We have updated our Terms of Service and Privacy Policy. By continuing to use the NHL’s online services, you agree to these updated documents and to the arbitration of disputes.
Welcome |Account|Sign Out 
NEW! SIGN IN WITH YOUR SOCIAL PROFILE
OR
Username or EmailPassword
 
SHARE

Hawks retire No. 3 in honor of Pilote and Magnuson

Thursday, 11.13.2008 / 12:19 AM / News

By John Kreiser - NHL.com Columnist

The Chicago Blackhawks lifted No. 3 to the United Center rafters Wednesday night in honor of Pierre Pilote and Keith Magnuson, two defensemen who defined different eras in franchise history.

The ceremony was held prior to the Hawks' 2-1 shootout loss to the Boston Bruins.

Pilote played the Blackhawks from 1955-68, during which he won the Norris Trophy three times, was an eight-time All-Star, served as captain for seven seasons, and was part of the last Blackhawks team to win the Stanley Cup in 1961. His 400 assists are second-all time among Hawks defensemen, and he's enshrined in the Hockey Hall of Fame.

"I have received several awards and honors in my time," the 76-year-old Pilote said in his speech before a sellout crowd, "but I am truly humbled by this one."

Magnuson, who played for the Hawks from 1969-80, was a rugged stay-at-home defenseman who didn't put up the offensive numbers that Pilote did. But his passion and grit — not to mention his 1,442 career penalty minutes in his 11 seasons with the Hawks — made him a fan favorite in the 1970s. Magnuson also became a Hawks coach upon his retirement, and maintained close ties to the organization as the president of the Blackhawks Alumni Association after his playing days were over.

"Keith played with reckless abandon," Hawks chairman Rocky Wirtz said. "He played with toughness. He was a winner."

"I know when they brought back Hull, Esposito and Mikita last year, that was something you remember. All of the guys on the bench stand and you get the chills."
-- Adam Burish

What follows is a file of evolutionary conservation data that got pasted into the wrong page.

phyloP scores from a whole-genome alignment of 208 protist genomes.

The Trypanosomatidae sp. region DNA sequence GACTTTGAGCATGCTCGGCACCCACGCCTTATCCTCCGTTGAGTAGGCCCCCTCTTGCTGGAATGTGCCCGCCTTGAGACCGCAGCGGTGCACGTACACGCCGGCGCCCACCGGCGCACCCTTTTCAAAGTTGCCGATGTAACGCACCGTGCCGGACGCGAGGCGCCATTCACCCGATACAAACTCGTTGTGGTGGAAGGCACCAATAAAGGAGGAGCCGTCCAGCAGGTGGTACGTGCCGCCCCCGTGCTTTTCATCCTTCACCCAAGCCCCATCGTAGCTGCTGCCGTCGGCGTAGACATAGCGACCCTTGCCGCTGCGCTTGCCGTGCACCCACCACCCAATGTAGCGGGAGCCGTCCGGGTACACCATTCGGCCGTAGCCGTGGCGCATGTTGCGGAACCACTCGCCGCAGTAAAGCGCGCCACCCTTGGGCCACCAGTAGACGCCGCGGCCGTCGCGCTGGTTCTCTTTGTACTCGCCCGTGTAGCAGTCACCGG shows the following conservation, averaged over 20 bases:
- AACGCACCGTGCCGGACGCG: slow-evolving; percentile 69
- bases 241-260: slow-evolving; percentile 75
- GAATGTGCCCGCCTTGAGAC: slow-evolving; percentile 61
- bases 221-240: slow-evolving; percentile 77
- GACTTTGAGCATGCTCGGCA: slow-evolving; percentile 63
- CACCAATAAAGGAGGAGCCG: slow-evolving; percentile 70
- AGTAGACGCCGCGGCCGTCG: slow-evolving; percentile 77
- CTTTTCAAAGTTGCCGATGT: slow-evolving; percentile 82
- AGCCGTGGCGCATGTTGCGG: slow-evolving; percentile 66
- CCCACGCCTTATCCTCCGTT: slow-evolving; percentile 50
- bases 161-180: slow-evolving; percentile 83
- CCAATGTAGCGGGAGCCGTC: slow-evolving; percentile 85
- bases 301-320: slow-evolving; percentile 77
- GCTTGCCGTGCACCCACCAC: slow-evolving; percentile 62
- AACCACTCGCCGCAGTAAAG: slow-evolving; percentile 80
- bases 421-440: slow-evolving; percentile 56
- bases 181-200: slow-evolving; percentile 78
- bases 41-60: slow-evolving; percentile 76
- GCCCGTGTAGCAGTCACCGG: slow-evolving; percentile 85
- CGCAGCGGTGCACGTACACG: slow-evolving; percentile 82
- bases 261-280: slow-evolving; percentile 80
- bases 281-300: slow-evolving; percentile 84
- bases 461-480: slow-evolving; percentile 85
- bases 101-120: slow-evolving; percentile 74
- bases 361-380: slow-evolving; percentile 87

Tragically, Magnuson didn't live to see this honor bestowed upon him. He was killed in an automobile accident in 2003. He was represented by his family.

"Although my dad and Pierre had different styles of play, they had one thing in common: the love of the Indian-head sweater," Kevin Magnuson, Keith's son, said during his speech. "My dad took tremendous pride in what the Blackhawks sweater meant to him. Our family will always look at that number in the rafters and remember how proud he was to be a Chicago Blackhawk."

The retirement of No. 3 continues a trend by the Hawks organization under Wirtz and team president John McDonough of honoring past heroes — the franchise honored jersey retirees Stan Mikita, Bobby Hull and Tony Esposito with special nights last season.

It was the sixth number retired by the Blackhawks and the first worn by a defenseman. The team also has retired No. 1 (Glenn Hall), No. 9 (Hull), No. 18 (Denis Savard), No. 21 (Mikita) and No. 35 (Esposito).







Quote of the Day

He seemed to thrive on his own and didn't really need any push from me. I certainly don't want to get in the way of the coaches. You see how that goes sometimes. I never really worried about it and just enjoyed the ride.

— David Ekblad on his son's [Aaron Ekblad] journey to the NHL, signing with the Florida Panthers